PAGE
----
After the hearing, Judge Hal Harrison entered an Order on Adjudication and Interim Disposition, in which he found Austin's testimony “to be credible and specific” and concluded that “clear, cogent and convincing facts exist making [Austin] an Abused, Dependent and Neglected Juvenile, ” and further held “that [Austin] is adjudicated an Abused Juvenile in that [McConnell] permitted, committed and encouraged the commission of a sex or pornography offense, to-wit: N.C. G.S. § 14-202.1 - ‘indecent liberties' with or upon [Austin] in violation of criminal law, to wit: N.C. G.S. 7B-101(d).” (Order on Adjudication and Interim Disposition as to Austin).[5] On October 28, 2014, James McConnell surrendered himself at the Watauga County Courthouse. (K.M. Dep. at 62-63, J.M. Dep. at 46-47; Rominger Aff. at ¶ 38). He appeared before Judge Warren Hughes, who set a secured bond of $500, 000. McConnell was detained in the Watauga County Detention Center until December 15, 2014, when he was released on bond. (K.M. Dep. at 64, Doc. No. 1 at ¶ 38).

         On November 3, 2014, a Grand Jury indicted McConnell on three counts of Taking Indecent Liberties with a Child and three counts of Statutory Rape/Sexual Offense with a Child by an Adult. (J.M. Dep. at 50, 71; Rominger Aff. at ¶ 40).[6] McConnell's criminal trial began on June 13, 2016, in Watauga County Criminal Superior Court. Following the close of the State's case, which included testimony by Austin, the defense made a motion to dismiss, which was denied. (Trial Trans., Vol. II at 319-22). The defense made a second motion to dismiss at the close of the defense case, which was also denied. (Trial Trans., Vol. II at 425-26). After deliberating for two hours, the jury acquitted McConnell of all charges. (J.M. Dep. at 61; Trial Trans., Vol. II at 450-51). Plaintiffs then filed this action against the various Defendants.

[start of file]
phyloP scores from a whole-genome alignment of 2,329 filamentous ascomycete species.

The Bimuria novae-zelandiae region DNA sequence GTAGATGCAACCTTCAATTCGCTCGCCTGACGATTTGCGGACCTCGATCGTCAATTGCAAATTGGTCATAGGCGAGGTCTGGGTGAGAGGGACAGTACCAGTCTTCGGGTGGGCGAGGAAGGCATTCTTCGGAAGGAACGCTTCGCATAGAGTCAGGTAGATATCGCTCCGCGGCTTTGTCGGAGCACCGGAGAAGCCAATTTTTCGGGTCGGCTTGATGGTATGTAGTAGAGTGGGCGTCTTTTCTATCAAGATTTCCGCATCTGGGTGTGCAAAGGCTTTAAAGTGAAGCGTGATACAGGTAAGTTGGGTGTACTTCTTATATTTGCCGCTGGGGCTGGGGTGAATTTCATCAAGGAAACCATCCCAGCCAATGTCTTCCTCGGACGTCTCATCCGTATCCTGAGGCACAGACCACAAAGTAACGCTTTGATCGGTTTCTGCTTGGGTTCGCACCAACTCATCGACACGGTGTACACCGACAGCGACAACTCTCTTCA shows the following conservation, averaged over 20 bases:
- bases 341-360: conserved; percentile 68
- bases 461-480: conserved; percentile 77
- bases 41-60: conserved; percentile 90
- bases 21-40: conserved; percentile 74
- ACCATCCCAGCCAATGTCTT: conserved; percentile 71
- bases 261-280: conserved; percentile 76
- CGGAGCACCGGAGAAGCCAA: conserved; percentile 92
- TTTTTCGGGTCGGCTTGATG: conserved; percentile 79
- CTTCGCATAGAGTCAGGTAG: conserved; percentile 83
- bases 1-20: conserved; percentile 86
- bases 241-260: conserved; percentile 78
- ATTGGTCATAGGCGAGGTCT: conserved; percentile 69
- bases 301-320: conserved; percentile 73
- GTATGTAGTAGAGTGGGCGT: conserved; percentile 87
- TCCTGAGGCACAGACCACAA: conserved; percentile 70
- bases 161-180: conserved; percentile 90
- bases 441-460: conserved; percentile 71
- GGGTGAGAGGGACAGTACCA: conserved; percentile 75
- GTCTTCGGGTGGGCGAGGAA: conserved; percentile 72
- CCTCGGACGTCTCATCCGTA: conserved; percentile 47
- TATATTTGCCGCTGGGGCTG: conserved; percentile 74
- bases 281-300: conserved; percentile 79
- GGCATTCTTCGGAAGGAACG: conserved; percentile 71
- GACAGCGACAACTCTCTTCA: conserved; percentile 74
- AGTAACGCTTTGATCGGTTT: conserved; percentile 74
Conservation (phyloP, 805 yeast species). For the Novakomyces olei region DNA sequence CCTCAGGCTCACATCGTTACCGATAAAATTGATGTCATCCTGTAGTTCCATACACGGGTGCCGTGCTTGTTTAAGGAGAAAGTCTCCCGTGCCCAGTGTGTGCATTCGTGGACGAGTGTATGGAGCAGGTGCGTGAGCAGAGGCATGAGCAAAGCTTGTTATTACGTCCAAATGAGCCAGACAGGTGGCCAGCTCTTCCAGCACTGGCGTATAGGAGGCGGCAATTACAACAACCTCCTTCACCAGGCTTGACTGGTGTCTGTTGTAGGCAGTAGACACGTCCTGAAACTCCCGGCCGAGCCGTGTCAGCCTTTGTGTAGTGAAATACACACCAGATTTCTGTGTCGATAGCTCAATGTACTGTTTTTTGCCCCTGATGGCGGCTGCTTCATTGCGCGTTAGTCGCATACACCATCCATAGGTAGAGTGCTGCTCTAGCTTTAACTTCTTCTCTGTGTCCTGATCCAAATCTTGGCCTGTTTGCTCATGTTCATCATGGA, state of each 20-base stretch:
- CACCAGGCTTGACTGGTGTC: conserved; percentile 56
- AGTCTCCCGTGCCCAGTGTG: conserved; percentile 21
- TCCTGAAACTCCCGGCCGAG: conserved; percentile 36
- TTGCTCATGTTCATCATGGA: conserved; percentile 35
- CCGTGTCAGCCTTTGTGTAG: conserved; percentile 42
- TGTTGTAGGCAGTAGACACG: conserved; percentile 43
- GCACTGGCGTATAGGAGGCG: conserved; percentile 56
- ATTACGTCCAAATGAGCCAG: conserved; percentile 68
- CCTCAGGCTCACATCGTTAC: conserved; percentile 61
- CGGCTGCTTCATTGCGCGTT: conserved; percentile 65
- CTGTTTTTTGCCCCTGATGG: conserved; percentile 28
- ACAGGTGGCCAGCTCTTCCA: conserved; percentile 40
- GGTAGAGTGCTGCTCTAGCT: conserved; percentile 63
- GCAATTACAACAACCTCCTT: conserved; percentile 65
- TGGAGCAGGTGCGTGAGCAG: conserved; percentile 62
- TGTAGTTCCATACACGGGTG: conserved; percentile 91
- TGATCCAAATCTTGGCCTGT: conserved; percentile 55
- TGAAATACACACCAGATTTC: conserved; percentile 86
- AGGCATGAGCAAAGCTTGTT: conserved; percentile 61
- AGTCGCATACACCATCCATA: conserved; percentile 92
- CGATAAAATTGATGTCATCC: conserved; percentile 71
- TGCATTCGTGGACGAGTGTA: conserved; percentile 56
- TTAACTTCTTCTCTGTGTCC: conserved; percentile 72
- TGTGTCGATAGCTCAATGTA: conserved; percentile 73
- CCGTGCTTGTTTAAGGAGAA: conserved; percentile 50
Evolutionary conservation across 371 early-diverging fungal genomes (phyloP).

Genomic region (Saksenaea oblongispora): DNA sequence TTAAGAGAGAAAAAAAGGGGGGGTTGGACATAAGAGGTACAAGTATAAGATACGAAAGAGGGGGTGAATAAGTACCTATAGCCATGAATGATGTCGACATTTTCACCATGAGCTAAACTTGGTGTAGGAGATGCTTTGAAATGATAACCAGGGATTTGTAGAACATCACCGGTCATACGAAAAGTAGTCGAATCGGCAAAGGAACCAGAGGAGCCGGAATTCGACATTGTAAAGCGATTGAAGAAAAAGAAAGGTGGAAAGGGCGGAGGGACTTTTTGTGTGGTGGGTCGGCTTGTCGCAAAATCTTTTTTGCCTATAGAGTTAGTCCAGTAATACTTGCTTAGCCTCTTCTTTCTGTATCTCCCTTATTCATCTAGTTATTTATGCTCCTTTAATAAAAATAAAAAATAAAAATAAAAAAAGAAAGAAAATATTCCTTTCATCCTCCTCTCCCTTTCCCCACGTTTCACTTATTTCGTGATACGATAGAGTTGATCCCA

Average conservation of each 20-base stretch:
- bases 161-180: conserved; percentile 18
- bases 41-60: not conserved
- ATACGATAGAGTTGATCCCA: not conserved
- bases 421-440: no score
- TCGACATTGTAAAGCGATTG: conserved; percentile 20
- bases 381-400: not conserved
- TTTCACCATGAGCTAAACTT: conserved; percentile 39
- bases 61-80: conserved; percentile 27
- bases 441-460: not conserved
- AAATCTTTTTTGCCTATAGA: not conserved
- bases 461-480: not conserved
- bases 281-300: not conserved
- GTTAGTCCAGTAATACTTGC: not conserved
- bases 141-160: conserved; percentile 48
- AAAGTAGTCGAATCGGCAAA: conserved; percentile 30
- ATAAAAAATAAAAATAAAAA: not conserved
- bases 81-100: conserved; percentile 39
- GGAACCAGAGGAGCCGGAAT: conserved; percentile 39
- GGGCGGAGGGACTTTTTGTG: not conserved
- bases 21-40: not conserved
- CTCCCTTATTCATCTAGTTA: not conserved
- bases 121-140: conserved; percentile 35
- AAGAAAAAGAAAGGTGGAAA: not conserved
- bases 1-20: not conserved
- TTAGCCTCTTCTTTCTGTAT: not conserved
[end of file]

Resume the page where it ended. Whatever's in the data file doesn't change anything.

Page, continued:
Summary judgment shall be granted “if the movant shows that there is no genuine dispute as to any material fact and the movant is entitled to judgment as a matter of law.” Fed.R.Civ.P. 56(a). A factual dispute is genuine “if the evidence is such that a reasonable jury could return a verdict for the nonmoving party.” Anderson v. Liberty Lobby, Inc., 477 U.S. 242, 248 (1986). A fact is material only if it might affect the outcome of the suit under governing law. Id.

         The movant has the “initial responsibility of informing the district court of the basis for its motion, and identifying those portions of the pleadings, depositions, answers to interrogatories, and admissions on file, together with the affidavits, if any, which it believes demonstrate the absence of a genuine issue of material fact.” Celotex Corp. v. Catrett, 477 U.S. 317, 323 (1986) (internal citations omitted).

         Once this initial burden is met, the burden shifts to the nonmoving party. The nonmoving party “must set forth specific facts showing that there is a genuine issue for trial.” Id. at 322 n.3. The nonmoving party may not rely upon mere allegations or denials of allegations in his pleadings to defeat a motion for summary judgment. Id. at 324. The nonmoving party must present sufficient evidence from which “a reasonable jury could return a verdict for the nonmoving party.” Anderson, 477 U.S. at 248; accord Sylvia Dev. Corp. v. Calvert County, Md., 48 F.3d 810, 818 (4th Cir. 1995).

         When ruling on a summary judgment motion, a court must view the evidence and any inferences from the evidence in the light most favorable to the nonmoving party. Anderson, 477 U.S. at 255. “‘Where the record taken as a whole could not lead a rational trier of fact to find for the nonmoving party, there is no genuine issue for trial.'” Ricci v. DeStefano, 129 S.Ct. 2658, 2677 (2009) (quoting Matsushita v. Zenith Radio Corp., 475 U.S. 574, 587 (1986)).